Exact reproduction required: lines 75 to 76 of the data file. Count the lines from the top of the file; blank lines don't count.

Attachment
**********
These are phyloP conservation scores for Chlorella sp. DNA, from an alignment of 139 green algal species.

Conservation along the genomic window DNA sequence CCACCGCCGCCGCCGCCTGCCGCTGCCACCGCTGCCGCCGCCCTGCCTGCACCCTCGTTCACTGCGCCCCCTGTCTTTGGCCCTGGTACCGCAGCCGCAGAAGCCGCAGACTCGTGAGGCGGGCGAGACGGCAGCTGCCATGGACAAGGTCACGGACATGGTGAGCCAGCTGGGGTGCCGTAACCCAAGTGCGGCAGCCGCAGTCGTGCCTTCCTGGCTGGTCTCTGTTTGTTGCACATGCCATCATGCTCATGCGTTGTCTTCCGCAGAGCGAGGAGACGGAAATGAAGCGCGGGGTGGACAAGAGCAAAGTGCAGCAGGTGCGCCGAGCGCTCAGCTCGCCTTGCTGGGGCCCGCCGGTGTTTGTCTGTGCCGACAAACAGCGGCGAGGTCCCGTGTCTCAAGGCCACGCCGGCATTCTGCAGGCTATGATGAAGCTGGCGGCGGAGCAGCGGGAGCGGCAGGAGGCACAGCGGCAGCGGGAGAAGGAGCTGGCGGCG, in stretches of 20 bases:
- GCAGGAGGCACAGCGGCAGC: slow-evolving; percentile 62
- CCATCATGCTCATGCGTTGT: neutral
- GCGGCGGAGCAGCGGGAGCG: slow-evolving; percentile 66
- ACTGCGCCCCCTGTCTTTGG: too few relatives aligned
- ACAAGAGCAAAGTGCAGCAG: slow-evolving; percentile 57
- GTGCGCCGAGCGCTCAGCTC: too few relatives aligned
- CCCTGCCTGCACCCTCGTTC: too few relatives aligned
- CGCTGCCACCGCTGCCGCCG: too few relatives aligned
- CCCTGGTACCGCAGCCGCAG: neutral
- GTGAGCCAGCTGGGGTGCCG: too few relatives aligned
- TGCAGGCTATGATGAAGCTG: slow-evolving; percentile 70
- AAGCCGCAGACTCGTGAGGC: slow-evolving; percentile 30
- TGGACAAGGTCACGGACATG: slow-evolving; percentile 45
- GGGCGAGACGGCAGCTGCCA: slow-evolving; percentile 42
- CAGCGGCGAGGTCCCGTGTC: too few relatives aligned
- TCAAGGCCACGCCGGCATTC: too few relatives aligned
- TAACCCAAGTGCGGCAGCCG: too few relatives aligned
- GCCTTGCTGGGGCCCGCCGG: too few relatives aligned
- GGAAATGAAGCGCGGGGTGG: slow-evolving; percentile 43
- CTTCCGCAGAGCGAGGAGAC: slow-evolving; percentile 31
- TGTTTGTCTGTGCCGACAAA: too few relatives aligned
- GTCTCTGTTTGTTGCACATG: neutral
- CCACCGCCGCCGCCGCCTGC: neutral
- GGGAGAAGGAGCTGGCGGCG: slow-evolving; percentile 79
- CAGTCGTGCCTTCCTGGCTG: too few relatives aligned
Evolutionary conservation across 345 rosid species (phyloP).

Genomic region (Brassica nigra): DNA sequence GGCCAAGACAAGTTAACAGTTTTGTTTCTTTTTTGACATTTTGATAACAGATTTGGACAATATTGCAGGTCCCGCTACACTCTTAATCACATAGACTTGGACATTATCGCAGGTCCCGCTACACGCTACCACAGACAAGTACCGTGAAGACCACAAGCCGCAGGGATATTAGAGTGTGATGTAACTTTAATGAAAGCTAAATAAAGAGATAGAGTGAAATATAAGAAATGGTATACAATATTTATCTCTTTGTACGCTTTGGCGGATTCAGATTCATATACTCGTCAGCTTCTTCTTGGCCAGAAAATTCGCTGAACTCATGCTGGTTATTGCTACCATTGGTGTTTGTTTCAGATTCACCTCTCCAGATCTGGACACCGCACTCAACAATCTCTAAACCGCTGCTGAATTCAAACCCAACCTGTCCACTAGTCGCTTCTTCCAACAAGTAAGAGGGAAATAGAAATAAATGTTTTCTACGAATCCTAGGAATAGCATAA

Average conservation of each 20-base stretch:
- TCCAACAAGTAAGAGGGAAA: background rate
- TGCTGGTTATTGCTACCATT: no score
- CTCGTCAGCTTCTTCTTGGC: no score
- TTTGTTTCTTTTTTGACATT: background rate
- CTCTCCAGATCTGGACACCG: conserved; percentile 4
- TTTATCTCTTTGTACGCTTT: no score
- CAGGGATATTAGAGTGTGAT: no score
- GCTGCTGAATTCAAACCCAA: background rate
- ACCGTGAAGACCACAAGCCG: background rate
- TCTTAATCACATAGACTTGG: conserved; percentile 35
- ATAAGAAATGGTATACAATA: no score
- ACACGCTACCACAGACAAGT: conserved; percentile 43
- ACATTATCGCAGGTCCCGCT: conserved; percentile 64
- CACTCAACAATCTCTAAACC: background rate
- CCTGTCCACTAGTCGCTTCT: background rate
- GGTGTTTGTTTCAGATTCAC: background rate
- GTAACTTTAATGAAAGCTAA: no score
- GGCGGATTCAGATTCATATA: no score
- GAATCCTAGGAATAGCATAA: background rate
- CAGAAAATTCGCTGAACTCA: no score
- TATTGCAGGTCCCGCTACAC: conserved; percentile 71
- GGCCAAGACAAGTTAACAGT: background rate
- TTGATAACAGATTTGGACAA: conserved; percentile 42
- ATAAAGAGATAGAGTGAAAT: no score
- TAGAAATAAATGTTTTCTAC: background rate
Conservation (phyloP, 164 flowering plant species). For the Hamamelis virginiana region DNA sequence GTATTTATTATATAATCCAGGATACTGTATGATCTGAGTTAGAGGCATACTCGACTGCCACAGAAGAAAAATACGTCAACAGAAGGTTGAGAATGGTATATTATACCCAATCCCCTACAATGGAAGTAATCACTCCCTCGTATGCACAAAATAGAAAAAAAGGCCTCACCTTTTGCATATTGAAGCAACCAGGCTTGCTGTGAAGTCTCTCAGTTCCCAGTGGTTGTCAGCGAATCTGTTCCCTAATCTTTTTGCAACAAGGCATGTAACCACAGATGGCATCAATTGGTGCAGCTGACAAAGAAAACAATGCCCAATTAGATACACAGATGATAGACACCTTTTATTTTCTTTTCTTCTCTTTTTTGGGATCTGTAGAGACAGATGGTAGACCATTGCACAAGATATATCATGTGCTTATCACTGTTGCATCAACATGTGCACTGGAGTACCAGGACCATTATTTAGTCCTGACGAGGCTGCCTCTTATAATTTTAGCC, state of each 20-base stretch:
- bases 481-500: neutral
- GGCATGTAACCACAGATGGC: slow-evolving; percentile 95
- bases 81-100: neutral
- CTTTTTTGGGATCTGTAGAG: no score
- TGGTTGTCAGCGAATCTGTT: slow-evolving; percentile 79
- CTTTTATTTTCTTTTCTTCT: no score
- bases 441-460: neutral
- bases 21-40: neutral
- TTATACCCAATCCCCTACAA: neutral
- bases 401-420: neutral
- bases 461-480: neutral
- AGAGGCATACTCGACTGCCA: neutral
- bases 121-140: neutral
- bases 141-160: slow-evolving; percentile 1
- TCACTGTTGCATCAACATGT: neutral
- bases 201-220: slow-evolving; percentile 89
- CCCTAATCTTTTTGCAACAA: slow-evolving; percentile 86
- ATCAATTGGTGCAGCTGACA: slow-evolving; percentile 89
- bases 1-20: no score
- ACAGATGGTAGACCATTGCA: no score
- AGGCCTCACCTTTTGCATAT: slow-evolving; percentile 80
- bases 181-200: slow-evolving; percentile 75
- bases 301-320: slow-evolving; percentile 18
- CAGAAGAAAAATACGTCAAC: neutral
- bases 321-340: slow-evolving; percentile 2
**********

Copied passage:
- bases 1-20: no score
- ACAGATGGTAGACCATTGCA: no score